Analog Testing - Finding your Essential Experience and Implementing Smoke Testing with Examples

Hey Champions,

In my past two blogs (post 1 and post 2), I wrote about the types of testing you can implement into your game. Most people just talk about playtesting, but it is equally important to be thinking about Sanity Testing (making sure what you’re implementing fits the game you’re making) and Regression Testing (making sure the things that currently work still work).

In this blog, I wanted to give you examples on how to implement these two types of testing and what it actually looks like. But to begin, we need a few key questions answered. The first is question you have to know is: What is the Essential Experience of your game.

Before I begin, I want to highlight that all my examples are going to be coming from Genesis: Battle of Champions. If you don’t know the game, it’s a tactical collectable card game that I’ve been working on for several years now. Please check out the home page and get a slight feel for the concept of the game.

Know your Essential Experience

I believe that you need to know why you’re building the game before you can start testing it - what is the one mechanic, theme, or emotion that you want to stay true to no matter what happens with your game? I’m hoping you know what this is, but if you don’t, you need to figure this out. I would start with asking these questions to yourself (The Art of Game Design: Lens #1: The Lens of Essential Experience):

  1. What experience do I want the player to have?
  2. What is essential to that experience?
  3. How can my game capture that essence?

For Genesis, this lense went:

  1. What experience do I want the player to have?

    • The experience I want to give players is the feeling of being locked in an arena pit fight against their opponent

  2. What is essential to that experience?

    • The feeling of “no escape”

    • The fact that it isn’t just strength but skill that will win the fight

    • Start strong, struggle later

  3. How can my game capture that essence?

    • When you are close to your opponent, you should always feel a looming threat because arena fights should be scary

    • The game should be fast pace, because in an arena fight you can strike at any time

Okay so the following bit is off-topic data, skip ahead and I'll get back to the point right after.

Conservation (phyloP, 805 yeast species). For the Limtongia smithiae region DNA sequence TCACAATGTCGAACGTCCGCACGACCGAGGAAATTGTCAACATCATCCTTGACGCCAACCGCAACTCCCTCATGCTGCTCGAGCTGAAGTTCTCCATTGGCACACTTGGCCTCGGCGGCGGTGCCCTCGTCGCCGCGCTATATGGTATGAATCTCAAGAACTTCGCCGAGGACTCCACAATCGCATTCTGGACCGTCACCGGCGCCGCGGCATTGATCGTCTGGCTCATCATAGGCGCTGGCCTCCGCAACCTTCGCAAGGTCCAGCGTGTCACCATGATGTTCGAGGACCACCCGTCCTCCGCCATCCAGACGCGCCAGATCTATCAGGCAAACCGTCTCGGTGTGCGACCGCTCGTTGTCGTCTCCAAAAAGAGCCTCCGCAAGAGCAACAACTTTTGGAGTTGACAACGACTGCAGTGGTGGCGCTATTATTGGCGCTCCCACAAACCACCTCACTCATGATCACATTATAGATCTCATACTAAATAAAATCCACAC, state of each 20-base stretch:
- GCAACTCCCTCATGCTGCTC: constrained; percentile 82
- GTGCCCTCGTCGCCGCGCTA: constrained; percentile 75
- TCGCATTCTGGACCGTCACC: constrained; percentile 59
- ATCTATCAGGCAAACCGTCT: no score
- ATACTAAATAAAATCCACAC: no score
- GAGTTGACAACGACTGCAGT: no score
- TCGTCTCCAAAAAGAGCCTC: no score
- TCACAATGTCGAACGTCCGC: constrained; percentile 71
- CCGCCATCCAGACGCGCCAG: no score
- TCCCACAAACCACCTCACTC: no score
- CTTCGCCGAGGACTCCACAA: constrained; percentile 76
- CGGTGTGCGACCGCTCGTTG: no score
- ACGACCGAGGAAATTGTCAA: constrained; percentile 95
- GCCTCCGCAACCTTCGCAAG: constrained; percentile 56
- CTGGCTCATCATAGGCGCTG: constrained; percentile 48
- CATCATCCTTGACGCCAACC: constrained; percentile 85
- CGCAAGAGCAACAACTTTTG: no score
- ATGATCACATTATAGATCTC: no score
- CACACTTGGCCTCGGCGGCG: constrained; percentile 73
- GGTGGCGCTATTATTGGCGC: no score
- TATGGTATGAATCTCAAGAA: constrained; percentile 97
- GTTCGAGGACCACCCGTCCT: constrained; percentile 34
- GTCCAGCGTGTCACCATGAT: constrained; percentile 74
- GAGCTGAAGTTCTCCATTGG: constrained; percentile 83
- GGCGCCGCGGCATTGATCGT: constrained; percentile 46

• There should be more swift abilities than action abilities

    • Create physical combat so that the player can just punch things and not rely only on magics

    • Give the player all their resources at the beginning of the game

      • People don’t walk into pit fights weak and get strong

      • You walk in strong and get weaker as the fight goes on

There is much more, but that’s good sample for now. If you don’t have answers to these questions, you need them. If you do, print them off, read them, and memorize them. Every decision you make from design to testing to implementation to presentation to artwork should be in service to these questions.

What things matter the most to the game? (Sanity Testing)

This is your Sanity Testing. The goal here is to make sure you’re maintaining the direction of the game and where you want to take it. That’s why it is important to know what your Essential Experience is, because if you don’t know it, how can you maintain it? Begin by writing down the questions that can make sure you are always in servitude to your essential experience. For Genesis, here is my list of questions:

  1. Does this fit “Play first, struggle later”?
  2. Does this fit “Always have answers”?
  3. Does this fit the “Pit Fight” feeling?
  4. Does it fit the theme of the set?
  5. Does it fit the guidelines of the affiliation?
  6. Does it fit the rules of the universe?
  7. Does it fit the guidelines of the world?
  8. What problem is it solving?
  9. Would running maximum copies of this card win me every game?
  10. Does this card have an open or closed mechanic?
  11. Does this card fit in the Game Formulas?

I know that answering every one of these questions after each new item feels very tedious, but these are questions that need to be asked to ensure that the quality of the game is maintained as the game grows. One thing to keep in mind is that Quality is in direct opposition with Speed. If you want to make a high quality game, you need to move slow and with precision. If you want to push out a game quickly, then you will lack in quality.

There is no right decision (and despite being a Quality Assurance Analyst/Engineer for nearly a decade, I truly believe this). Sometimes speed is more important than quality. Other times it is the other way around. It comes down to the problem or goal you are working on.


I hope this post helps you start to think about what additional things you should be looking at while testing your game. I would love to hear about the types of tests you’re writing for your game. What is your essential experience? How do you ensure that you are adhering to it as you keep on developing?

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Assad Quraishi